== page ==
The period 1920 to 1940 marked the golden age of the fact crime magazine. Aimed at the adult male reader, the pulp art covers--often featuring sexy women in distress--promised stories of salacious violence and mayhem. Unlike many writers for crime fiction periodicals such as Black Mask who went on to become famous authors of mystery novels, the literary contributors to the fact-crime magazines remained relatively unknown. Exceptions included writers Dashiell Hammett, Jim Thompson, and Alan Hynd.
True crime magazines usually featured ten murder cases per issue. (Occasionally there were accounts starring con men, counterfeiters, safe crackers, forgers, pickpockets, and extortionists.) Because true crime readers were armchair detectives, good investigative work comprised a major element of each story. Editors liked cases solved by the emerging forensic sciences of latent fingerprint identification, blood stain analysis, tire impression evidence, biological time of death estimation, handwriting identification, and forensic ballistics. It also helped if the homicides were exceptionally gruesome such as one cover-story that featured a woman tied to a tree to be eaten alive by hyenas.
True crime magazines in the golden era reflected the history of crime in America. In the 1920s and 30s the magazines featured depression era bank robbers like John Dillinger, "Pretty Boy" Floyd, "Baby Face" Nelson, and Ma Barker and her degenerate son Fred. Bonnie and Clyde, Al Capone, Alvin Karpus and "Machine Gun" Kelly all made regular appearances between the covers of fact-crime publications. In 1931, True Detective Mysteries started a regular feature called "Line Up." Police departments across the country sent in mug shots and descriptions of criminals on the run. Readers who recognized these fugitives and turned them in received small cash rewards. By 1944, "Line Up" had been responsible for the apprehension of more than 300 criminals. The magazine also ran an ongoing piece called "Crime Doesn't Pay" consisting of photographs of bad guys who had been recently brought to justice. (Crime did pay for True Detective Mysteries.) Many of the men shown in this feature were destined for the electric chair.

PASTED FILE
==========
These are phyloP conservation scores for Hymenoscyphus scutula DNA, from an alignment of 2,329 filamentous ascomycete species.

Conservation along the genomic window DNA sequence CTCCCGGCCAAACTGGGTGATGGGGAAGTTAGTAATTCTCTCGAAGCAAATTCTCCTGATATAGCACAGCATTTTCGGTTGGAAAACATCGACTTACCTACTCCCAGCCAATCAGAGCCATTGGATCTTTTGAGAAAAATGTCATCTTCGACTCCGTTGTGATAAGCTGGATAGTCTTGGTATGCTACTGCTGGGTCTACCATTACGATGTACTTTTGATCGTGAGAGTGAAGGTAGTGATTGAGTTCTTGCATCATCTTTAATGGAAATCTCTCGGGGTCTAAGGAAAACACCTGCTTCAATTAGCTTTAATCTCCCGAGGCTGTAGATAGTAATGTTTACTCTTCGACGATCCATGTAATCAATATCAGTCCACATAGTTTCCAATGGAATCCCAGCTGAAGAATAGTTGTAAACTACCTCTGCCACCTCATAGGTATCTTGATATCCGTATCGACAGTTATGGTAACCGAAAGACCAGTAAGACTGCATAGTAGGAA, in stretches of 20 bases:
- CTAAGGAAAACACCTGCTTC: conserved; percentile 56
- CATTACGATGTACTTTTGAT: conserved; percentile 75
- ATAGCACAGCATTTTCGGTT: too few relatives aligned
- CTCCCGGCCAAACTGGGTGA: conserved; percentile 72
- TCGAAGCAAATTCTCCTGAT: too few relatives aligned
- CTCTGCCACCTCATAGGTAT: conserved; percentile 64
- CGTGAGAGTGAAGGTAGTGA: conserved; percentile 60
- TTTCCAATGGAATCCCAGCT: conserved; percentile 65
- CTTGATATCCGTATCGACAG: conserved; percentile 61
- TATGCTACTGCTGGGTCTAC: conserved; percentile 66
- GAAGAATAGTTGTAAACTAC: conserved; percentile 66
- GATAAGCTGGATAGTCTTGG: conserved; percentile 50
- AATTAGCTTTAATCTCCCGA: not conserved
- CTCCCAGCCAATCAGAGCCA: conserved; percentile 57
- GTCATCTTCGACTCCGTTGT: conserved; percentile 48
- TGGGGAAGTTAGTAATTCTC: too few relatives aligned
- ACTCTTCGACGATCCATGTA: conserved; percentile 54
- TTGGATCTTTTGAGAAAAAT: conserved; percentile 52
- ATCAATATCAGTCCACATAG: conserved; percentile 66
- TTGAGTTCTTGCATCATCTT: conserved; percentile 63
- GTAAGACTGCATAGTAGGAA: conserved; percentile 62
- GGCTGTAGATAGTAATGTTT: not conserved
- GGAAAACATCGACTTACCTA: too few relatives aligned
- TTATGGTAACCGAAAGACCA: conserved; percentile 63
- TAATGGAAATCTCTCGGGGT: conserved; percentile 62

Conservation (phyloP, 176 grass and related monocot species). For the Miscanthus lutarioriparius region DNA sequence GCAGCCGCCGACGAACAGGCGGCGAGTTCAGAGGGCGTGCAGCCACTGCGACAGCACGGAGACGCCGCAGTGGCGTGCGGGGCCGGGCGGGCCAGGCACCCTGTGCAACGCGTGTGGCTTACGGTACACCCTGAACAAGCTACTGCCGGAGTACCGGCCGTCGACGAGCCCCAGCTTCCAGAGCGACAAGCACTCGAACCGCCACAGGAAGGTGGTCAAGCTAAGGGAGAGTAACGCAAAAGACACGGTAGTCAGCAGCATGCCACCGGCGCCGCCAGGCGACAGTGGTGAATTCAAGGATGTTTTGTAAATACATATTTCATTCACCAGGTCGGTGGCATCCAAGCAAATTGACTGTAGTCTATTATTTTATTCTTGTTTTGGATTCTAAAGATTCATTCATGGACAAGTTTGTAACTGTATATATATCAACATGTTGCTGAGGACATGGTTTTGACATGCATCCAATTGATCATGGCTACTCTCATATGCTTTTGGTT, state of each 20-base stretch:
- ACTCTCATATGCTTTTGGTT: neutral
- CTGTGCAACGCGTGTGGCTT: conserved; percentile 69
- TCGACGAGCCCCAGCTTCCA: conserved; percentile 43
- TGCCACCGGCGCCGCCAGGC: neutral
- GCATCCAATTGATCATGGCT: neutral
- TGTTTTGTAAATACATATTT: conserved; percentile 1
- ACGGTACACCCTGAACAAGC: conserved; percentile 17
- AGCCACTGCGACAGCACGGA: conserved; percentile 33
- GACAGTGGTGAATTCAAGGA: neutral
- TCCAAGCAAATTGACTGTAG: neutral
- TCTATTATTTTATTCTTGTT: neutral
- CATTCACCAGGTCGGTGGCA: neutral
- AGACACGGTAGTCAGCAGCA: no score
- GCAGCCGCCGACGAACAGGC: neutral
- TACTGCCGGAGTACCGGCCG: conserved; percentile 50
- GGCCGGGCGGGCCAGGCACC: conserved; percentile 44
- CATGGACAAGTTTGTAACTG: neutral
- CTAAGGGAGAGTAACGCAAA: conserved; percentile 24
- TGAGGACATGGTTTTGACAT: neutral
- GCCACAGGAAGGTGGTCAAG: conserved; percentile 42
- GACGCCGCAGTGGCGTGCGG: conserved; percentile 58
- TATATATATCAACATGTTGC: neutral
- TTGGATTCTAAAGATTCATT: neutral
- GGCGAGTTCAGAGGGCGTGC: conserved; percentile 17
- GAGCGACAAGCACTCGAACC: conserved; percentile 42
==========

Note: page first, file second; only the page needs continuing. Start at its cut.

In 1933, True Detective Mysteries started a series of articles by the famous Seattle criminalist, Luke S. May. All of these pieces involved criminals who had been outfoxed by scientific crime detection. By 1940, Luke May was also writing a regular question and answer column about forensic science. May also authored several books featuring his most interesting cases.
True Detective Mysteries, first published by Bernard MacFadden in 1924, is considered the first fact-crime magazine. Within a few years MacFadden would be publishing several true crime periodicals including Master Detective. At his peak, MacFadden was selling two million magazines a month. In the 1930s, a true crime buff could choose between 100 magazines with titles like, Front Page Detective, Official Detective, Baffling Detective, True Gangster, Detective Yarns, Spicy Detective, Current Detective, and Detective World.
By the end of World War II, the golden era of the true detective magazine came to an end. Mass market paperbacks and television would finish off the last of the true crime magazines. MacFadden Publications, in 1971, sold off True Detective Mysteries to a British firm. In the summer of 1995, the company ceased publication altogether. In the 1960s, MacFadden managing editor Marc Gerald said, "Our readership of blue-hairs, shut-ins, Greyhound bus riders, cops, and axe murderers are old and dying fast."
Today, true crime buffs (mostly women), have access to mass market paperbacks, cable television, and the internet. Patterson Smith, the antiquarian bookseller doing business in New Jersey, had a database of 30,000 articles out of 2,000 fact-crime magazines. To request a search of this repository, the crime researcher could submit the name of the crime victim, the name of the perpetrator, the location of the crime, the year it took place, or a brief account of the case.